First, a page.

“I hope they realize that their course doesn’t have to be determined for them,” Gilliam said. By helping the young players think critically about health disparities and increase their health literacy in an augmented reality game, Gilliam hopes they’ll feel empowered to choose their sexual path in real life. “Sexual and reproductive health is about your sense of relationships, and where you fit in the world. Young people who reach their full potential know what dangers they face and what hinders them. And they learn to reach beyond it.”
The million dollar question in this experi-
ment: Will their sexual behaviors change? “Telling their stories and gaining technology and research skills can help these young people decide that they have agency over their lives,” Gilliam said. “Unfortunately, many of these kids have a dismal vision of their own future, and think that their path is determined for them. Games demand that we take risks, fail, exam- ine the outcome and try again. Games are a safe way to learn about consequences.”
There’s at least one group of South Side teenagers that has already been highly influ- enced by this game: the high schoolers who designed it.
Last fall, Gilliam, Jagoda and their research team brought in eight kids from the neighbor- hood for an afterschool workshop with the goal of learning the language of game design. “No one wanted to talk about health,” Gilliam said, “but everyone wanted to be a game designer.” The students worked with one of the team's project coordinators, Stephen Healthcock, who has expertise in storytelling and theater. Together they created characters and stories based on events from their own lives, inter- views with their peers, and from the news. They learned how to create content on the internet with Photoshop, Dreamweaver, 3D modeling programs and video editors. “The internet stopped being something that was programmed for them. Now they don’t just look at it and surf it-they add to it,” Gilliam said. This is a big part of the empowerment and agency she’s trying to teach. “Once someone can see the HTML behind the websites and know how to add to it, they have tremendous power.”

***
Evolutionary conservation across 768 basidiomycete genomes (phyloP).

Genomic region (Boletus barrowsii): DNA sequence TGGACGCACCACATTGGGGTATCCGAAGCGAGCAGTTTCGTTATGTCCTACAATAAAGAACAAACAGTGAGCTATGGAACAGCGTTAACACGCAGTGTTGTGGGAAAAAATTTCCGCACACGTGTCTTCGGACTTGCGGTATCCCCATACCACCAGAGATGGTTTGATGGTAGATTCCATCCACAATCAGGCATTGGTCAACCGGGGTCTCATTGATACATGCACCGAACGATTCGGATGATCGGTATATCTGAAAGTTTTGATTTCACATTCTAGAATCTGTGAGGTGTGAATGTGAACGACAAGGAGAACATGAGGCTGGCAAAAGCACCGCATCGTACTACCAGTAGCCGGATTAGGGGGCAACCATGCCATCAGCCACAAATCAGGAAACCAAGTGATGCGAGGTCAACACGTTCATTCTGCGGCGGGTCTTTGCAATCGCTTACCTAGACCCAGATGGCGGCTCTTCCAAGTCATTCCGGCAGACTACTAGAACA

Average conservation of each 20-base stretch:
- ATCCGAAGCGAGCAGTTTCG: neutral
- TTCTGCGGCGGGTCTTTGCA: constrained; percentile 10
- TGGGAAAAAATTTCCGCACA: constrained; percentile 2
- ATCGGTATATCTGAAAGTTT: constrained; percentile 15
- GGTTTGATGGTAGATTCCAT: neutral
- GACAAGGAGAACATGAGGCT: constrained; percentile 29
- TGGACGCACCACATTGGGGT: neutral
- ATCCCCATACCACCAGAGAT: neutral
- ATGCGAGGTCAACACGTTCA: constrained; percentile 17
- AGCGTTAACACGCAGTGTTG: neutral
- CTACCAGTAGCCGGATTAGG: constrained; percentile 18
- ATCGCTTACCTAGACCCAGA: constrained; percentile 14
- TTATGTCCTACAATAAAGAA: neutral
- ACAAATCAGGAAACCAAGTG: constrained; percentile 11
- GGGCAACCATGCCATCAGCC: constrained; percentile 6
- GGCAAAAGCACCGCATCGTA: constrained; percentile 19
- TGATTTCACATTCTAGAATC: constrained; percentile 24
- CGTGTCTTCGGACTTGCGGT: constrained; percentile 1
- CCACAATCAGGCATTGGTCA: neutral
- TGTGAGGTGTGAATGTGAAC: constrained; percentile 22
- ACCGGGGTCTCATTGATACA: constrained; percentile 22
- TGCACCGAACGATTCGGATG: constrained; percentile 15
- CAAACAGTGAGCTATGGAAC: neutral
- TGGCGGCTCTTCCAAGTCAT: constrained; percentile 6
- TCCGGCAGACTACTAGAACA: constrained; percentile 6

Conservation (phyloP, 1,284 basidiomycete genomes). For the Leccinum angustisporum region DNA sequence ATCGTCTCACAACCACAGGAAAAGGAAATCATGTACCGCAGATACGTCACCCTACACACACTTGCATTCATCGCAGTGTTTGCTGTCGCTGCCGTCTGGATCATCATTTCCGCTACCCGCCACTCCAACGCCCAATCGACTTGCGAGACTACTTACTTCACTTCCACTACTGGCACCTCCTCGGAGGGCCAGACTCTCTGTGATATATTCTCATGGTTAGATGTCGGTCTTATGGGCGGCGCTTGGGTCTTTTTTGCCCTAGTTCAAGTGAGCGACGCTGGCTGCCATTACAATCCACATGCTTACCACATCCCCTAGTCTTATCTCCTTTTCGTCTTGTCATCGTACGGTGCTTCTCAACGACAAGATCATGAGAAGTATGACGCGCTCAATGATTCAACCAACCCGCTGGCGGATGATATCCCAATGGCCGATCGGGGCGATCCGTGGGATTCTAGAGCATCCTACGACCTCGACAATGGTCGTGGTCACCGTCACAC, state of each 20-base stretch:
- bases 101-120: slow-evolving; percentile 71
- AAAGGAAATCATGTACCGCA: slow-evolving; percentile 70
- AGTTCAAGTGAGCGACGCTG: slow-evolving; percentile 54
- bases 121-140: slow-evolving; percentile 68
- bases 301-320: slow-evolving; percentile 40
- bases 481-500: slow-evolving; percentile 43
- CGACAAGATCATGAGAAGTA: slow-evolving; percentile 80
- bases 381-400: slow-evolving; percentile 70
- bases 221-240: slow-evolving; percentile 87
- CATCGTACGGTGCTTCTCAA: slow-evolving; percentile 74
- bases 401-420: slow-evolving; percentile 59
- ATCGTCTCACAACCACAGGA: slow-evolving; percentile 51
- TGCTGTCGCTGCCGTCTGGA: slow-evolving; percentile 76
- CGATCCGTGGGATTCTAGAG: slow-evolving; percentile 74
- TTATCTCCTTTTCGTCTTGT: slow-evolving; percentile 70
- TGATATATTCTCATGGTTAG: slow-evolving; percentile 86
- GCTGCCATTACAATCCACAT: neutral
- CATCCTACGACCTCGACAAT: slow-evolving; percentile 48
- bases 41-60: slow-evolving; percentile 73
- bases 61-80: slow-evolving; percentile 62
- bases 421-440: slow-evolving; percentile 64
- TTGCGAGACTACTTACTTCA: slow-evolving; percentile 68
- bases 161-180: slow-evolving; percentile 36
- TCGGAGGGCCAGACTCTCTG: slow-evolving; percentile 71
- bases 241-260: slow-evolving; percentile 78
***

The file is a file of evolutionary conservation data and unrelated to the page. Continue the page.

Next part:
While this is the first transmedia game that a hospital has ever made, it may not be the last. There are certainly easier ways to teach kids about sex. But Gilliam knows that empowering them to change their behaviors is an entirely different game.
Mercy Hospital hosts “Listen to your heart”- A free health screening @ Mercy Hospital & Medical Center
On April 14th, Mercy Hospital will host a FREE Diabetes Health Fair at Mercy Hospital & Medical Center:
WHAT: Listen to Your Heart
Join Mercy experts for a Heart Murmur Screening and Educational Session to learn more!
WHEN: Saturday, April 14, 2012 8:00am to 12:00pm
WHERE: Mercy Hospital & Medical Center 2525 S. Michigan Ave, 2nd Floor Doctor’s Office
Center Have you been evaluated for a heart murmur? Have you
been previously diagnosed with a heart murmur? AHeart Murmur can often be a sign of an abnormal heart valve, which may need to be treated. Join Mercy experts for a Heart Murmur Screening and Educational Session to learn more! 8:00am-10:30am: Heart Murmur Screening (If you wish to participate in the screening, please arrive before 10:00am). 10:30am-12:00pm: Educational Sessions led by Dr. Paul A. Jones and Dr. Dominic Tolitano. (All Educational Session attendees will be entered into a raffle for many great prizes, and will be invited to a Lunch Buffet). RSVP is requested. Walk-ins are welcome, but please arrive before 10:00am. For more information and to RSVP, call 312.567.6700, or online at mercy- chicago.org/events
Community engagement increases health-related outcomes
The Department of Health and Human Services announced the availability of over $100 million in funding for Community Transformation Grants through the CDC. Created by the Affordable Care Act, these grants help commu- nities implement projects proven to reduce chronic diseases - such as diabetes and heart disease. The grants will help improve health, reduce health disparities, and lower health care costs.
CHICAGO DEFENDER / APRIL 11-17, 2012 7